I thought you might like to read the presentation a friend of mine gave last May to our local chapter of the American Subcontractors Association. It contained five simple rules for keeping your banker happy.
Tyrone Herbert titled his presentation "What Makes Me Bankable?" Tyrone knows what bankers want to see because, well, Tyrone just happens to be a commercial lender at the First National Bank of Olathe in Olathe, Kansas.
The following is my translation of what he shared. Since Tyrone did not get a chance to review this ahead of time, credit him for the parts you like and blame me for the parts you don't.
RULE No. 1: Assemble a Team of Professionals
Your team needs to have four members, all of whom must be experienced in the construction industry and understand the challenges faced by construction companies. Your team should include:
- A banker
- A lawyer
- An accountant
- An insurance/bond agent
You may remember that not using a professional services team is the tenth biggest mistake contractors make. Select an accountant your banker has faith in. You will see why in the next rule.
RULE No. 2: Accurate and Timely Financial Reporting
- For most privately owned companies, the primary outside user of their financial statements is their bank.
- If you are using off-the-shelf software, make sure it is producing reports according to Generally Accepted Accounting Principles (GAAP).
- Make sure you are presenting the right financial picture to your bank.
Timely reporting is very important to your banker. It signals the reliability of your financial information. Bankers expect your year-end statements to be available by early February. They expect mid-year statements (often quarterly) to be available with 30 days.
Taking longer than 30 days to produce compiled or reviewed financial statements sends up a red flag to your banker and his loan committee.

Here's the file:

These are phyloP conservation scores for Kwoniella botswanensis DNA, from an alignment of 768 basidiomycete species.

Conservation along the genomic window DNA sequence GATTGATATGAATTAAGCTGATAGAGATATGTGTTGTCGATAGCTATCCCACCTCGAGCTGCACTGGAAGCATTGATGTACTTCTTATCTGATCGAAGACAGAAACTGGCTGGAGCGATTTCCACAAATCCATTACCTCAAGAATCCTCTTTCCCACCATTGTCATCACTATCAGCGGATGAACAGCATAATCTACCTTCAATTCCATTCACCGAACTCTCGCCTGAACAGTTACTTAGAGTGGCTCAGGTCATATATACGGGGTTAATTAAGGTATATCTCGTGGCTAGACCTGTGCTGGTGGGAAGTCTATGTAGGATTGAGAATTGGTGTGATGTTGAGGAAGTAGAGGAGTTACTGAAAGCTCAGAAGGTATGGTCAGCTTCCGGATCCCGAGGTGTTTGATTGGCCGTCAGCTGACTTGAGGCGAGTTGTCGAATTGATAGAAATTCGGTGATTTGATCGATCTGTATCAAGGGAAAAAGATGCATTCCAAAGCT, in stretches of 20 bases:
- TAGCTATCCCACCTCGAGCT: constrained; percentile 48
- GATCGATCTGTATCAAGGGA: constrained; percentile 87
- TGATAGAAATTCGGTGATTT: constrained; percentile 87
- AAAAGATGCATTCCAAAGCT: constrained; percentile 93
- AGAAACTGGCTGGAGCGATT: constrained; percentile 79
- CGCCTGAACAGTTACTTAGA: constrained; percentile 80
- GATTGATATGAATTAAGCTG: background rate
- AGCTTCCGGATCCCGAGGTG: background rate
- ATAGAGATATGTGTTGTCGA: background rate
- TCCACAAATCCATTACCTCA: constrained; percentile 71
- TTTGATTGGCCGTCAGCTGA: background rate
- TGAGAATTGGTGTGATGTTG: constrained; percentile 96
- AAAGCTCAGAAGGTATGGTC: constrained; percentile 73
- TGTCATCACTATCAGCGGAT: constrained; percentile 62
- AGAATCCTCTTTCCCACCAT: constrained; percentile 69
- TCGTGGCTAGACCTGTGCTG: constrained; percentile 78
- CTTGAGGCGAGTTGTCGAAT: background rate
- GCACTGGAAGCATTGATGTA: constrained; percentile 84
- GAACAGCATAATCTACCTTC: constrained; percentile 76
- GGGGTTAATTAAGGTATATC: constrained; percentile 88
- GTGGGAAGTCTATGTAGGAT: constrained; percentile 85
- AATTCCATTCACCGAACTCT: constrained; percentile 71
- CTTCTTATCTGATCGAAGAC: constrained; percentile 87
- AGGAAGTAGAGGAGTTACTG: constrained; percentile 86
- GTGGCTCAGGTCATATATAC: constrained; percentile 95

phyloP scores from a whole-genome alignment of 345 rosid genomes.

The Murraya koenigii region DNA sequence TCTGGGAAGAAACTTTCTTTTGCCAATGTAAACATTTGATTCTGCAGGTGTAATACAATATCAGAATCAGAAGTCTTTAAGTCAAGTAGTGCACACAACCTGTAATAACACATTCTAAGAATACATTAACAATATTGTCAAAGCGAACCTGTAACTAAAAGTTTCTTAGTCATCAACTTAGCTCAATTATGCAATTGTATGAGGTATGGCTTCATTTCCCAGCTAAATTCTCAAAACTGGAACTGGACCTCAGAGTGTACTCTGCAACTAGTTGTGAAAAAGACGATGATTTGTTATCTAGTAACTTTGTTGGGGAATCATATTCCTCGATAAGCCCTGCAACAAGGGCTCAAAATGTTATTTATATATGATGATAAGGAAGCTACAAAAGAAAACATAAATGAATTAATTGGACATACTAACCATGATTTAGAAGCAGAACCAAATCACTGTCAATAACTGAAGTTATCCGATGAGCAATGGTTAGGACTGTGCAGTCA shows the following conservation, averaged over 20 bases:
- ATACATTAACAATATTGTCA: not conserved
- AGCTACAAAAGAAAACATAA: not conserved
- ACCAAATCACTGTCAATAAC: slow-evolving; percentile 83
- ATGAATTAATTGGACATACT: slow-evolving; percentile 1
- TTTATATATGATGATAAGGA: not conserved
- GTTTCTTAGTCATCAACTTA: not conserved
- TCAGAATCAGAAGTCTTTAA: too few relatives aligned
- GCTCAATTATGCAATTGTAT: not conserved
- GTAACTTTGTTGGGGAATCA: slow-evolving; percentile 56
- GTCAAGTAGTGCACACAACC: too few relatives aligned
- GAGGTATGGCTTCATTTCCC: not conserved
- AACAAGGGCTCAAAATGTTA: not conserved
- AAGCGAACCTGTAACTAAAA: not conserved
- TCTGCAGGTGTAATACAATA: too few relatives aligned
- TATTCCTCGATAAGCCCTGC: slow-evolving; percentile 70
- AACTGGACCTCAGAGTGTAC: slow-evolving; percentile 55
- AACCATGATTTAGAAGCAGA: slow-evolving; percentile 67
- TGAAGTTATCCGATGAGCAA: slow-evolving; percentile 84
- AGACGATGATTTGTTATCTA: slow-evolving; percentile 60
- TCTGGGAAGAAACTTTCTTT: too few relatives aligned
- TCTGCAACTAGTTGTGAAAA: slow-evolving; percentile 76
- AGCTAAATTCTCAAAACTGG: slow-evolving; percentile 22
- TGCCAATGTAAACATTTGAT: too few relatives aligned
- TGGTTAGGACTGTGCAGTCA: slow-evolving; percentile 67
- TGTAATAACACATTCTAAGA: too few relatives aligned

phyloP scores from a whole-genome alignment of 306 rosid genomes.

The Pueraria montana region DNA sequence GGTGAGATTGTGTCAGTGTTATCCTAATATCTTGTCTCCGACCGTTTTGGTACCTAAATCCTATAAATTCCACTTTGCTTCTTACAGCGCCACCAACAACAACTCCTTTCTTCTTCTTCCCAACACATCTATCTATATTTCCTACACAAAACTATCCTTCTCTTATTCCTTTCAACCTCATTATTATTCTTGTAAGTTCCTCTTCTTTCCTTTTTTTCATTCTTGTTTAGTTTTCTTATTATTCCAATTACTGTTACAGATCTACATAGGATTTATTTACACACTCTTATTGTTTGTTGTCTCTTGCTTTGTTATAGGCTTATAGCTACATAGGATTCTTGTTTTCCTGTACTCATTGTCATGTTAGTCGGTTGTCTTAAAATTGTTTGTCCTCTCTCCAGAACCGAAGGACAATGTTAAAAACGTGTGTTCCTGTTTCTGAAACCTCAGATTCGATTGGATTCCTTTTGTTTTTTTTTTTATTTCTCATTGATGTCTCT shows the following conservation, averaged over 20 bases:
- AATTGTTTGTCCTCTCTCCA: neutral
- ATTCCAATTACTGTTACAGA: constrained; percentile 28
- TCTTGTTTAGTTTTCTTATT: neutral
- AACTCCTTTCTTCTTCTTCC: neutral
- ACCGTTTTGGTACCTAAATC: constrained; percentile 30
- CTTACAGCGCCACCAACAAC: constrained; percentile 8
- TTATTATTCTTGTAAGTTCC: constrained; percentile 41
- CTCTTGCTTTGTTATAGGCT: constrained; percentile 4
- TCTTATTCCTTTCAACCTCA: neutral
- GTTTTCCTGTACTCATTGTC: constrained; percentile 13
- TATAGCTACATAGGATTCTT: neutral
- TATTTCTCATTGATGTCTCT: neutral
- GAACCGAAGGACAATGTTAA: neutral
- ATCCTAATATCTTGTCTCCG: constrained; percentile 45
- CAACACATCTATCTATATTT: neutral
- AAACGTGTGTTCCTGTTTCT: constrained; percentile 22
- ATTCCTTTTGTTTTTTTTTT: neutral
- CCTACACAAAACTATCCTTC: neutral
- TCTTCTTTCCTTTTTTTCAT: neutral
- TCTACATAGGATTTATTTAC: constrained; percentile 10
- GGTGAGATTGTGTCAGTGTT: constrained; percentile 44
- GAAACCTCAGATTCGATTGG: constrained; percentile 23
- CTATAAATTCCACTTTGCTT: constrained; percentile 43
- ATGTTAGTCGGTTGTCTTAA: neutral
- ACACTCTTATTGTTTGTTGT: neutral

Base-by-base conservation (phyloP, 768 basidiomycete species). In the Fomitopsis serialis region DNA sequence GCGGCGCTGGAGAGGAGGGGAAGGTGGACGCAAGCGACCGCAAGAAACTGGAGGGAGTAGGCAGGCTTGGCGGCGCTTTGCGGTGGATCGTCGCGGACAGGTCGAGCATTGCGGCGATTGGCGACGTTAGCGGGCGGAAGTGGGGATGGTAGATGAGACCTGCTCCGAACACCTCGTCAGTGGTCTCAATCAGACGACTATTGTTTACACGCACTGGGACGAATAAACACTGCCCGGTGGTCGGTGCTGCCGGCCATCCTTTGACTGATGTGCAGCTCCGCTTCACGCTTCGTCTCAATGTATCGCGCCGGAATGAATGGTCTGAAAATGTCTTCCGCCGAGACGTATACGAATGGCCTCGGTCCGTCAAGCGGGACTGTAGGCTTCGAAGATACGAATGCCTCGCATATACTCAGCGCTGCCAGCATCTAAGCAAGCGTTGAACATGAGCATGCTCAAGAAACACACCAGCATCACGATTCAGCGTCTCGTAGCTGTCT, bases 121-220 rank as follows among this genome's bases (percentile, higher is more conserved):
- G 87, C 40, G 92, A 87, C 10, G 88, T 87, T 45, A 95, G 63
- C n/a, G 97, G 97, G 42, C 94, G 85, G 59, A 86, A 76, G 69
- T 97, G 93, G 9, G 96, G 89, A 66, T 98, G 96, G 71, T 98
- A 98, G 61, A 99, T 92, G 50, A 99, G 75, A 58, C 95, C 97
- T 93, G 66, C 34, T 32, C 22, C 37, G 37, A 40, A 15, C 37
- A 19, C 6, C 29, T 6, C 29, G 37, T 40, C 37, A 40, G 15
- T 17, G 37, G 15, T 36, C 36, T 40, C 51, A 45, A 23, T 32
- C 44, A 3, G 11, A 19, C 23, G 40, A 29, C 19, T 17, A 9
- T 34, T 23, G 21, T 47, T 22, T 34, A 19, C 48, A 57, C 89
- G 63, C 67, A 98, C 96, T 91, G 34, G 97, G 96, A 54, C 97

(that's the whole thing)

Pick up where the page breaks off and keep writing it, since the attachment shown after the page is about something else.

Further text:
A quick explanation of Certified Public Accountant (CPA) terminology is probably in order. Accountants use three terms to describe the level of review performed. Those terms are COMPILED, REVIEWED, and AUDITED. Here is a layman's explanation of the terms
COMPILED means the accountant took the information you gave him, coded it, and created a set of financial statements that jive.
REVIEWED means your accountant verified that your debt, income, and expenses were properly presented and align to past statements.
AUDITED means your accountant verified that your debt, income, and expenses were real - that the statements are not based on false information.
Unless you have a horrible credit history or are tying to borrow a huge sum of money, bankers usually ask for REVIEWED year-end statements. They usually ask for COMPILED mid-year statements.
RULE No. 3: Have Healthy Key Financial Ratios
Bankers use financial ratios as their sanity check regarding your business' health. There are three classes of financial ratios.
- Debt-to-Worth. Total liabilities divided by net worth.
- Fixed Assets-to-Net Worth. Net fixed assets divided by net worth.
- Working Capital: Current assets minus current liabilities
- Current Ratio: Current assets divided by current liabilities
- Quick Ratio: Cash and equivalents plus net trade receivables divided by total current liabilities
- Sale-to-Receivables: Net sales divided by trade receivables
- Cost of Sales-to-Inventory: Divide COGS by inventory
- Cost of Sales-to-Payables: Divide COGS by trade payables.
This is the way bankers talk. Strange isn't it? When bankers lend you money they are gambling that you will pay them back. They are far more concerned about getting their money back than they are about the amount of money (interest) they are going to make on your loan.